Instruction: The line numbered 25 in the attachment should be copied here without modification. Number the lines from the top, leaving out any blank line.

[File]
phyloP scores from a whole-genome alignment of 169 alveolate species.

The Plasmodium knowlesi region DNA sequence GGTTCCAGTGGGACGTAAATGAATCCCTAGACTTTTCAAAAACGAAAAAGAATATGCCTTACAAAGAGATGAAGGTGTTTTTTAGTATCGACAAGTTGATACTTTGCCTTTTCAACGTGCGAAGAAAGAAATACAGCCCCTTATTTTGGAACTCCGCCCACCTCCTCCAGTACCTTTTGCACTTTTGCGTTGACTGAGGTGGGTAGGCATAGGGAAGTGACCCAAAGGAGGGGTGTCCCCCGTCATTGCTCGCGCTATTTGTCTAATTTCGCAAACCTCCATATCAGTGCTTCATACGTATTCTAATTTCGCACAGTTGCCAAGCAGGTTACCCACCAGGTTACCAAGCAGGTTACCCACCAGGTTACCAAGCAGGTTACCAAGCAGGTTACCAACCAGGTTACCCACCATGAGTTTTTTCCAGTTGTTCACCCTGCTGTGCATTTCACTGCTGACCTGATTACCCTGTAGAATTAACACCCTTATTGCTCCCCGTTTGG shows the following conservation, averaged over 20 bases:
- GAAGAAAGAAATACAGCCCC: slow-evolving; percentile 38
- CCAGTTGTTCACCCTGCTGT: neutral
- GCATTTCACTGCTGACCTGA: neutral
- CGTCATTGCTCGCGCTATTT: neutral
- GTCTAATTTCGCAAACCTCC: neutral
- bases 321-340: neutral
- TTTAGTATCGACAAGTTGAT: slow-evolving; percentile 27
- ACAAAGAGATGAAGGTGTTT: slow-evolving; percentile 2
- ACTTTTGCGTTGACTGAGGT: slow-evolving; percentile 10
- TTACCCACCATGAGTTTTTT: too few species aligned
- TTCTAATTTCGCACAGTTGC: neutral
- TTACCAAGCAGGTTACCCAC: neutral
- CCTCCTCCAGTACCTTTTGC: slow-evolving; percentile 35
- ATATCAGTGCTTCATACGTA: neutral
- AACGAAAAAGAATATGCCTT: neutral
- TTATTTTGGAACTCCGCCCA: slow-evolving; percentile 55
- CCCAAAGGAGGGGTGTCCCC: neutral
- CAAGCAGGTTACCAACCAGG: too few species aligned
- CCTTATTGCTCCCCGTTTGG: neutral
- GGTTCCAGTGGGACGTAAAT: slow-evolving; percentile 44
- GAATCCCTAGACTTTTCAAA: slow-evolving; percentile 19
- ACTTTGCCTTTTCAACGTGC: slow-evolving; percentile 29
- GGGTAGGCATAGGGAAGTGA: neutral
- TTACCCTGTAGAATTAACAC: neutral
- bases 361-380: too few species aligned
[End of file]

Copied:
- GGGTAGGCATAGGGAAGTGA: neutral